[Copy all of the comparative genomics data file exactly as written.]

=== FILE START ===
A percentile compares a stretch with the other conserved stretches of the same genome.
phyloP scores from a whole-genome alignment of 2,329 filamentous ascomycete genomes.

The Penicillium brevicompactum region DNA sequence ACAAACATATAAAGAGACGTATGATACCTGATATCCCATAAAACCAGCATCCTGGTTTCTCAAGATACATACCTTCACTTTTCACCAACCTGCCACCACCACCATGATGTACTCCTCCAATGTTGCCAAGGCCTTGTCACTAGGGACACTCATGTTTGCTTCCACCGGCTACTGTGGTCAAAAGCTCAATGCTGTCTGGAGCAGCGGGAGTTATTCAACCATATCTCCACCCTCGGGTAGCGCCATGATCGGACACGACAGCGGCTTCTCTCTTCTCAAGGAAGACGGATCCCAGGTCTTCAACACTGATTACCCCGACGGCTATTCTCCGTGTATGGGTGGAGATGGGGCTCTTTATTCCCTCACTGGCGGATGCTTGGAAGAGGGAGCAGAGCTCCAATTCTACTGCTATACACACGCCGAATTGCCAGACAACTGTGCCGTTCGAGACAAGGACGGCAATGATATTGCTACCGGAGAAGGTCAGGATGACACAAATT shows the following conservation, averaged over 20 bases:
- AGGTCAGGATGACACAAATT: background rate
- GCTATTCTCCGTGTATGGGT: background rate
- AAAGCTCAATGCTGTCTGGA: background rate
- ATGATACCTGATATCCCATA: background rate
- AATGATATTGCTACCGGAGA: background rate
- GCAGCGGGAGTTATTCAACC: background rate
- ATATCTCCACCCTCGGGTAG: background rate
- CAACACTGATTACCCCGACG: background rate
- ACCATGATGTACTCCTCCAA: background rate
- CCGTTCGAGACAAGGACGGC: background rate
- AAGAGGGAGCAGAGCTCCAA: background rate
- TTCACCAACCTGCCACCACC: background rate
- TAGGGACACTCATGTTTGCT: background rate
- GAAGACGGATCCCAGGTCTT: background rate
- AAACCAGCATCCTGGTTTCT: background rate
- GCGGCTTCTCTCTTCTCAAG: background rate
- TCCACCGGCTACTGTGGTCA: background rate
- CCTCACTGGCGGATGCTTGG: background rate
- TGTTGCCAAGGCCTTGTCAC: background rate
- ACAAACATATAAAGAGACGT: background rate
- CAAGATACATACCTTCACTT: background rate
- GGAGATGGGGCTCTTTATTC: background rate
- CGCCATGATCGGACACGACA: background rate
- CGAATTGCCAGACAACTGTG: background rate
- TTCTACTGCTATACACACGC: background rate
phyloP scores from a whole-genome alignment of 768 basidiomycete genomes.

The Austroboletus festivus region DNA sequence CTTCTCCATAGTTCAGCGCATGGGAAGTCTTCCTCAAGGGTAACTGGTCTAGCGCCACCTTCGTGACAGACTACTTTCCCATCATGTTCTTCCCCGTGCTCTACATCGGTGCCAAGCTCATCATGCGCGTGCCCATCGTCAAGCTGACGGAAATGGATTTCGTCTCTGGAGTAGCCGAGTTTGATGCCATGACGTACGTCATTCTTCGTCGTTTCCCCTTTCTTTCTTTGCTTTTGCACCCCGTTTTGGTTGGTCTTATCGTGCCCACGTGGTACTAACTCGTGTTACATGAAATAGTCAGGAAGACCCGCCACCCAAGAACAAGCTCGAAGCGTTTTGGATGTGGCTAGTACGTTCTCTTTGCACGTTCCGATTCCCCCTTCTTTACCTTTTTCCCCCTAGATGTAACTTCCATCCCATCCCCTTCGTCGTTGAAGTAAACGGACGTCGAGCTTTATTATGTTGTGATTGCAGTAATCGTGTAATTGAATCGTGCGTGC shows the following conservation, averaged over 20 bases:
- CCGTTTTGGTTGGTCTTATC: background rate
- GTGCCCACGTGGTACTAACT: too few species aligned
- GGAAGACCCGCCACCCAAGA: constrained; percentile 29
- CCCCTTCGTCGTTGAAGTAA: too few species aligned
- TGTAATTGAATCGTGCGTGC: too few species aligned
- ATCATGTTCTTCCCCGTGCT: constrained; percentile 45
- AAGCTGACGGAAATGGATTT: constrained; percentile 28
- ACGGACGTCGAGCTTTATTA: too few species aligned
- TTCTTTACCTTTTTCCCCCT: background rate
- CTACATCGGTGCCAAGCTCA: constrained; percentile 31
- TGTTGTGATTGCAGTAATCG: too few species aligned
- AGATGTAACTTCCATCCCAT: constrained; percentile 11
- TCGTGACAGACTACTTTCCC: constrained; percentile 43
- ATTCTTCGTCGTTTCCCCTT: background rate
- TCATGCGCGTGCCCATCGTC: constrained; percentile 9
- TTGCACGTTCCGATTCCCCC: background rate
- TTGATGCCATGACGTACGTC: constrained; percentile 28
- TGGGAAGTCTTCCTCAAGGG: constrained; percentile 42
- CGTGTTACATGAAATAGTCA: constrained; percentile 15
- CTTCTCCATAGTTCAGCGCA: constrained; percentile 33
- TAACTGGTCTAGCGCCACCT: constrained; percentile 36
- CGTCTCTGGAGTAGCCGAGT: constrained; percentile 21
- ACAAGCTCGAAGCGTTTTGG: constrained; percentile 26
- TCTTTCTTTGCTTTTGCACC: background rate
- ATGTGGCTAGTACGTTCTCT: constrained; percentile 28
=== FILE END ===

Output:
A percentile compares a stretch with the other conserved stretches of the same genome.
phyloP scores from a whole-genome alignment of 2,329 filamentous ascomycete genomes.

The Penicillium brevicompactum region DNA sequence ACAAACATATAAAGAGACGTATGATACCTGATATCCCATAAAACCAGCATCCTGGTTTCTCAAGATACATACCTTCACTTTTCACCAACCTGCCACCACCACCATGATGTACTCCTCCAATGTTGCCAAGGCCTTGTCACTAGGGACACTCATGTTTGCTTCCACCGGCTACTGTGGTCAAAAGCTCAATGCTGTCTGGAGCAGCGGGAGTTATTCAACCATATCTCCACCCTCGGGTAGCGCCATGATCGGACACGACAGCGGCTTCTCTCTTCTCAAGGAAGACGGATCCCAGGTCTTCAACACTGATTACCCCGACGGCTATTCTCCGTGTATGGGTGGAGATGGGGCTCTTTATTCCCTCACTGGCGGATGCTTGGAAGAGGGAGCAGAGCTCCAATTCTACTGCTATACACACGCCGAATTGCCAGACAACTGTGCCGTTCGAGACAAGGACGGCAATGATATTGCTACCGGAGAAGGTCAGGATGACACAAATT shows the following conservation, averaged over 20 bases:
- AGGTCAGGATGACACAAATT: background rate
- GCTATTCTCCGTGTATGGGT: background rate
- AAAGCTCAATGCTGTCTGGA: background rate
- ATGATACCTGATATCCCATA: background rate
- AATGATATTGCTACCGGAGA: background rate
- GCAGCGGGAGTTATTCAACC: background rate
- ATATCTCCACCCTCGGGTAG: background rate
- CAACACTGATTACCCCGACG: background rate
- ACCATGATGTACTCCTCCAA: background rate
- CCGTTCGAGACAAGGACGGC: background rate
- AAGAGGGAGCAGAGCTCCAA: background rate
- TTCACCAACCTGCCACCACC: background rate
- TAGGGACACTCATGTTTGCT: background rate
- GAAGACGGATCCCAGGTCTT: background rate
- AAACCAGCATCCTGGTTTCT: background rate
- GCGGCTTCTCTCTTCTCAAG: background rate
- TCCACCGGCTACTGTGGTCA: background rate
- CCTCACTGGCGGATGCTTGG: background rate
- TGTTGCCAAGGCCTTGTCAC: background rate
- ACAAACATATAAAGAGACGT: background rate
- CAAGATACATACCTTCACTT: background rate
- GGAGATGGGGCTCTTTATTC: background rate
- CGCCATGATCGGACACGACA: background rate
- CGAATTGCCAGACAACTGTG: background rate
- TTCTACTGCTATACACACGC: background rate
phyloP scores from a whole-genome alignment of 768 basidiomycete genomes.

The Austroboletus festivus region DNA sequence CTTCTCCATAGTTCAGCGCATGGGAAGTCTTCCTCAAGGGTAACTGGTCTAGCGCCACCTTCGTGACAGACTACTTTCCCATCATGTTCTTCCCCGTGCTCTACATCGGTGCCAAGCTCATCATGCGCGTGCCCATCGTCAAGCTGACGGAAATGGATTTCGTCTCTGGAGTAGCCGAGTTTGATGCCATGACGTACGTCATTCTTCGTCGTTTCCCCTTTCTTTCTTTGCTTTTGCACCCCGTTTTGGTTGGTCTTATCGTGCCCACGTGGTACTAACTCGTGTTACATGAAATAGTCAGGAAGACCCGCCACCCAAGAACAAGCTCGAAGCGTTTTGGATGTGGCTAGTACGTTCTCTTTGCACGTTCCGATTCCCCCTTCTTTACCTTTTTCCCCCTAGATGTAACTTCCATCCCATCCCCTTCGTCGTTGAAGTAAACGGACGTCGAGCTTTATTATGTTGTGATTGCAGTAATCGTGTAATTGAATCGTGCGTGC shows the following conservation, averaged over 20 bases:
- CCGTTTTGGTTGGTCTTATC: background rate
- GTGCCCACGTGGTACTAACT: too few species aligned
- GGAAGACCCGCCACCCAAGA: constrained; percentile 29
- CCCCTTCGTCGTTGAAGTAA: too few species aligned
- TGTAATTGAATCGTGCGTGC: too few species aligned
- ATCATGTTCTTCCCCGTGCT: constrained; percentile 45
- AAGCTGACGGAAATGGATTT: constrained; percentile 28
- ACGGACGTCGAGCTTTATTA: too few species aligned
- TTCTTTACCTTTTTCCCCCT: background rate
- CTACATCGGTGCCAAGCTCA: constrained; percentile 31
- TGTTGTGATTGCAGTAATCG: too few species aligned
- AGATGTAACTTCCATCCCAT: constrained; percentile 11
- TCGTGACAGACTACTTTCCC: constrained; percentile 43
- ATTCTTCGTCGTTTCCCCTT: background rate
- TCATGCGCGTGCCCATCGTC: constrained; percentile 9
- TTGCACGTTCCGATTCCCCC: background rate
- TTGATGCCATGACGTACGTC: constrained; percentile 28
- TGGGAAGTCTTCCTCAAGGG: constrained; percentile 42
- CGTGTTACATGAAATAGTCA: constrained; percentile 15
- CTTCTCCATAGTTCAGCGCA: constrained; percentile 33
- TAACTGGTCTAGCGCCACCT: constrained; percentile 36
- CGTCTCTGGAGTAGCCGAGT: constrained; percentile 21
- ACAAGCTCGAAGCGTTTTGG: constrained; percentile 26
- TCTTTCTTTGCTTTTGCACC: background rate
- ATGTGGCTAGTACGTTCTCT: constrained; percentile 28